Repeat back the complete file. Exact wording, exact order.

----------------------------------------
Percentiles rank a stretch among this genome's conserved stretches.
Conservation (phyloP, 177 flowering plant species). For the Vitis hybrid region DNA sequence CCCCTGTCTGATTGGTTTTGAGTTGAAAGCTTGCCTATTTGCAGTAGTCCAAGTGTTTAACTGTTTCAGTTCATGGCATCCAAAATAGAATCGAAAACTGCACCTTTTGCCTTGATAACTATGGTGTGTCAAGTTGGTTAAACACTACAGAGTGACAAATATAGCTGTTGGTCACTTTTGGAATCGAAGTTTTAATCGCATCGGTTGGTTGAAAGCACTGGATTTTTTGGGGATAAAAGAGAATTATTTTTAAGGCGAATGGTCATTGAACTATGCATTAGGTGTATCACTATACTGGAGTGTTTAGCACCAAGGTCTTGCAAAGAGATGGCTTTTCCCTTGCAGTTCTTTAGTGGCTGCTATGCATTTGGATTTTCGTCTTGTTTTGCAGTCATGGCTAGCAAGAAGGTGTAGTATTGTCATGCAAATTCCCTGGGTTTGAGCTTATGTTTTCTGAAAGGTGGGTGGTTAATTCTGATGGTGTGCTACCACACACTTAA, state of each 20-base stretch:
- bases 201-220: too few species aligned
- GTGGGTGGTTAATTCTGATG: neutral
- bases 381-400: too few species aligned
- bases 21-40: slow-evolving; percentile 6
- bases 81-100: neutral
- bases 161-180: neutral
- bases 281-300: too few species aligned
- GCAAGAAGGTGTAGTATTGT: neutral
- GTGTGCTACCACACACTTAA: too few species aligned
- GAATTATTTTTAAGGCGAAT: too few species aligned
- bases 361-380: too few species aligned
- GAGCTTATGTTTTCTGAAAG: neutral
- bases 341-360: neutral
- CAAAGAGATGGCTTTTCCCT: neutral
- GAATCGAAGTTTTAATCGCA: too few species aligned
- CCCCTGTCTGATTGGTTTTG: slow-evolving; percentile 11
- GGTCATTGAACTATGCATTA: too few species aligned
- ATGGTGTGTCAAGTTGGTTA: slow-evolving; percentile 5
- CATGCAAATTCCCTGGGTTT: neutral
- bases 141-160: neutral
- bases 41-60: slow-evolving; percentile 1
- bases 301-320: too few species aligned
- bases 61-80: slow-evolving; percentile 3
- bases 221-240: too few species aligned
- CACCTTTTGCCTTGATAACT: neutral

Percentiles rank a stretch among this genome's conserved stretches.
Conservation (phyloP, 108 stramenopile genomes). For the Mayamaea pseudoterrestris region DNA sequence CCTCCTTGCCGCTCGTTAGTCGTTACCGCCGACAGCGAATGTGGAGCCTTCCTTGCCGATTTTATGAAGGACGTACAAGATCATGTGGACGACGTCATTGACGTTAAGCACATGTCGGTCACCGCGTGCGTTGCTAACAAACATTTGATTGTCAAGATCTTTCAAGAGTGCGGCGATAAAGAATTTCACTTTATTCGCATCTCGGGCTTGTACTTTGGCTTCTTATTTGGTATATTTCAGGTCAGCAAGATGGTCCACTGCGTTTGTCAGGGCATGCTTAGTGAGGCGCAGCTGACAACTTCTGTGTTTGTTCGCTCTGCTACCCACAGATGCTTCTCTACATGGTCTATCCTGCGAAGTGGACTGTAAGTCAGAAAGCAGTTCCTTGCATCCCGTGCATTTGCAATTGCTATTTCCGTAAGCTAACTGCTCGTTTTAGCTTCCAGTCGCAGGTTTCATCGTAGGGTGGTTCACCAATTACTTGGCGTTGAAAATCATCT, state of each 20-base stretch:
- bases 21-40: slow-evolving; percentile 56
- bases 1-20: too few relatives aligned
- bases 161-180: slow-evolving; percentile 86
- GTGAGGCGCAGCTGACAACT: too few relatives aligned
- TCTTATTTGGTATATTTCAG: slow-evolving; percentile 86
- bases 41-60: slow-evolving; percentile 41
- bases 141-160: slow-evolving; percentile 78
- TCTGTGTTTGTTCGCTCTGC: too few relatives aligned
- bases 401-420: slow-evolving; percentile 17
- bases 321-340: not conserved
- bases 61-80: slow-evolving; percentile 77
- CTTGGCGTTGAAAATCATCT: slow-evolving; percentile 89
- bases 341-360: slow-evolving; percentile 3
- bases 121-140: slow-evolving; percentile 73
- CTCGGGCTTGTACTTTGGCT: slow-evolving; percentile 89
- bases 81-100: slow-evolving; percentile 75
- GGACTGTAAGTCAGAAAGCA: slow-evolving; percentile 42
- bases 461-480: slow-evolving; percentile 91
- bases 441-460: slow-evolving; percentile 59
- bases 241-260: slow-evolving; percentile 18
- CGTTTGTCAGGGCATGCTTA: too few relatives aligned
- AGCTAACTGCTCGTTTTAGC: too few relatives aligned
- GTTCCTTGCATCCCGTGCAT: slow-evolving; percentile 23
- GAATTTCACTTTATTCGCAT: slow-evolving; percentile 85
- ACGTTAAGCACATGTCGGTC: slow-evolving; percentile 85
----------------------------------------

Percentiles rank a stretch among this genome's conserved stretches.
Conservation (phyloP, 177 flowering plant species). For the Vitis hybrid region DNA sequence CCCCTGTCTGATTGGTTTTGAGTTGAAAGCTTGCCTATTTGCAGTAGTCCAAGTGTTTAACTGTTTCAGTTCATGGCATCCAAAATAGAATCGAAAACTGCACCTTTTGCCTTGATAACTATGGTGTGTCAAGTTGGTTAAACACTACAGAGTGACAAATATAGCTGTTGGTCACTTTTGGAATCGAAGTTTTAATCGCATCGGTTGGTTGAAAGCACTGGATTTTTTGGGGATAAAAGAGAATTATTTTTAAGGCGAATGGTCATTGAACTATGCATTAGGTGTATCACTATACTGGAGTGTTTAGCACCAAGGTCTTGCAAAGAGATGGCTTTTCCCTTGCAGTTCTTTAGTGGCTGCTATGCATTTGGATTTTCGTCTTGTTTTGCAGTCATGGCTAGCAAGAAGGTGTAGTATTGTCATGCAAATTCCCTGGGTTTGAGCTTATGTTTTCTGAAAGGTGGGTGGTTAATTCTGATGGTGTGCTACCACACACTTAA, state of each 20-base stretch:
- bases 201-220: too few species aligned
- GTGGGTGGTTAATTCTGATG: neutral
- bases 381-400: too few species aligned
- bases 21-40: slow-evolving; percentile 6
- bases 81-100: neutral
- bases 161-180: neutral
- bases 281-300: too few species aligned
- GCAAGAAGGTGTAGTATTGT: neutral
- GTGTGCTACCACACACTTAA: too few species aligned
- GAATTATTTTTAAGGCGAAT: too few species aligned
- bases 361-380: too few species aligned
- GAGCTTATGTTTTCTGAAAG: neutral
- bases 341-360: neutral
- CAAAGAGATGGCTTTTCCCT: neutral
- GAATCGAAGTTTTAATCGCA: too few species aligned
- CCCCTGTCTGATTGGTTTTG: slow-evolving; percentile 11
- GGTCATTGAACTATGCATTA: too few species aligned
- ATGGTGTGTCAAGTTGGTTA: slow-evolving; percentile 5
- CATGCAAATTCCCTGGGTTT: neutral
- bases 141-160: neutral
- bases 41-60: slow-evolving; percentile 1
- bases 301-320: too few species aligned
- bases 61-80: slow-evolving; percentile 3
- bases 221-240: too few species aligned
- CACCTTTTGCCTTGATAACT: neutral

Percentiles rank a stretch among this genome's conserved stretches.
Conservation (phyloP, 108 stramenopile genomes). For the Mayamaea pseudoterrestris region DNA sequence CCTCCTTGCCGCTCGTTAGTCGTTACCGCCGACAGCGAATGTGGAGCCTTCCTTGCCGATTTTATGAAGGACGTACAAGATCATGTGGACGACGTCATTGACGTTAAGCACATGTCGGTCACCGCGTGCGTTGCTAACAAACATTTGATTGTCAAGATCTTTCAAGAGTGCGGCGATAAAGAATTTCACTTTATTCGCATCTCGGGCTTGTACTTTGGCTTCTTATTTGGTATATTTCAGGTCAGCAAGATGGTCCACTGCGTTTGTCAGGGCATGCTTAGTGAGGCGCAGCTGACAACTTCTGTGTTTGTTCGCTCTGCTACCCACAGATGCTTCTCTACATGGTCTATCCTGCGAAGTGGACTGTAAGTCAGAAAGCAGTTCCTTGCATCCCGTGCATTTGCAATTGCTATTTCCGTAAGCTAACTGCTCGTTTTAGCTTCCAGTCGCAGGTTTCATCGTAGGGTGGTTCACCAATTACTTGGCGTTGAAAATCATCT, state of each 20-base stretch:
- bases 21-40: slow-evolving; percentile 56
- bases 1-20: too few relatives aligned
- bases 161-180: slow-evolving; percentile 86
- GTGAGGCGCAGCTGACAACT: too few relatives aligned
- TCTTATTTGGTATATTTCAG: slow-evolving; percentile 86
- bases 41-60: slow-evolving; percentile 41
- bases 141-160: slow-evolving; percentile 78
- TCTGTGTTTGTTCGCTCTGC: too few relatives aligned
- bases 401-420: slow-evolving; percentile 17
- bases 321-340: not conserved
- bases 61-80: slow-evolving; percentile 77
- CTTGGCGTTGAAAATCATCT: slow-evolving; percentile 89
- bases 341-360: slow-evolving; percentile 3
- bases 121-140: slow-evolving; percentile 73
- CTCGGGCTTGTACTTTGGCT: slow-evolving; percentile 89
- bases 81-100: slow-evolving; percentile 75
- GGACTGTAAGTCAGAAAGCA: slow-evolving; percentile 42
- bases 461-480: slow-evolving; percentile 91
- bases 441-460: slow-evolving; percentile 59
- bases 241-260: slow-evolving; percentile 18
- CGTTTGTCAGGGCATGCTTA: too few relatives aligned
- AGCTAACTGCTCGTTTTAGC: too few relatives aligned
- GTTCCTTGCATCCCGTGCAT: slow-evolving; percentile 23
- GAATTTCACTTTATTCGCAT: slow-evolving; percentile 85
- ACGTTAAGCACATGTCGGTC: slow-evolving; percentile 85